February Plant Profile: Winter Daphne

28 Jan 2018 4:40 PM | Anonymous

Daphne odora ‘Aureomarginata’

Daphne is the star of the winter garden show in Central Park Gardens. Over the course of December and January the anticipation builds as purple buds begin to form at the tip of every stem. In late January the flowers open to reveal white petals and release one of the most rich and delicious perfumes the garden has to offer. If temperatures stay cool, the flowers will last well through February, but as warm days come in March, they quickly fade and give way to the chorus of other spring flowers.

Daphne odora hails from China and Japan, and the cultivar ‘Aureomarginata’ is unique for the creamy yellow stripe that outlines the edge of each leaf. It’s a treasured plant for partial shade and is best planted near a path where the fragrance can be appreciated. The waxy evergreen leaves almost look too perfect to be real, and the plant has a naturally rounded shape that rarely needs pruning or trimming to look tidy. It grows to about three feet tall and four feet wide.

Daphne’s only downfall is its sensitive root system that needs good drainage. Like a prima donna, it will quit without warning as it succumbs rapidly to root disease. The best ways to ensure daphne’s survival are to not disturb the roots when you initially plant it, put it in a location with afternoon shade in the summer, plant it a little high so it’s not sitting in a puddle in the winter, and water it no more than once a week in the summer. Overwatering is the easiest way to kill daphne growing in clay soils.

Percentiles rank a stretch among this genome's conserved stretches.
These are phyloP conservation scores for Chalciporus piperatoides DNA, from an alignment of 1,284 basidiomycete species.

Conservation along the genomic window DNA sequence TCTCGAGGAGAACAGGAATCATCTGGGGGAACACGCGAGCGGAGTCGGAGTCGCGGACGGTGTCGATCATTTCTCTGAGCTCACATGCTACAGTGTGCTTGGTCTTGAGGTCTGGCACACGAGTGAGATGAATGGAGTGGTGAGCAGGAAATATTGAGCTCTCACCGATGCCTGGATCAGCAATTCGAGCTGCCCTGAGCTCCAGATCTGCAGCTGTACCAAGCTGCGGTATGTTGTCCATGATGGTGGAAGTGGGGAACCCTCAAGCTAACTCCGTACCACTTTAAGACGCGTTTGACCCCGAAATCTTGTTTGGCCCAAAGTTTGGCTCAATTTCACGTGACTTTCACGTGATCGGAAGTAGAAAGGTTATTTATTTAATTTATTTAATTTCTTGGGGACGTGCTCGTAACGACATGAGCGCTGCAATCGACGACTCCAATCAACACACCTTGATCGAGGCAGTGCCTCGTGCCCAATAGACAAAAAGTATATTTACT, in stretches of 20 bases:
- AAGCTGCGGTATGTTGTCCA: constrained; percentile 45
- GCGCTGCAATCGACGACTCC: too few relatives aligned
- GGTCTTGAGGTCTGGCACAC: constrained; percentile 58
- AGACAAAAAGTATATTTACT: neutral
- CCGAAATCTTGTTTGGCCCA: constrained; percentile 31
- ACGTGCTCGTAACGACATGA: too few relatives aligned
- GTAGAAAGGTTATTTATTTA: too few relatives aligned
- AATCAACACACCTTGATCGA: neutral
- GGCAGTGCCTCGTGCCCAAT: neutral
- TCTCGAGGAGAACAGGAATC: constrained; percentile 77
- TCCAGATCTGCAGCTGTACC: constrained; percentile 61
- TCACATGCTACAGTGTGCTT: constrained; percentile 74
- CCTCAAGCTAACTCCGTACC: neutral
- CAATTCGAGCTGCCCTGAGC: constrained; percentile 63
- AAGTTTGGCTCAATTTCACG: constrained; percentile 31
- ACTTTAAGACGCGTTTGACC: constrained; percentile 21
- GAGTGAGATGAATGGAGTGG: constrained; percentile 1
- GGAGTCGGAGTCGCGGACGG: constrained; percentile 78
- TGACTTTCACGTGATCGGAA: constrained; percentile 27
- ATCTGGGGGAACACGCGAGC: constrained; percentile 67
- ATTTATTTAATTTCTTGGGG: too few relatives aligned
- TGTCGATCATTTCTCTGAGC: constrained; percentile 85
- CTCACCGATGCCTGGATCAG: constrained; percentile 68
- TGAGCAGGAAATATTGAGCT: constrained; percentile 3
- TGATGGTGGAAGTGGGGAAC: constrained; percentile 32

Many an envious gardener has eyed the large, healthy daphne in Central Park Gardens on the north side of the Sensory Garden. What’s our secret to success with this plant? Shade from the nearby apple tree, a nice layer of mulch to protect the roots, and deep irrigation once every two weeks. Oh yeah, and the constant stream of children jumping nearby as they climb in and out of the apple tree!

Come visit us in Davis Central Park, on B Street between Third and Fourth Streets in Downtown Davis. 

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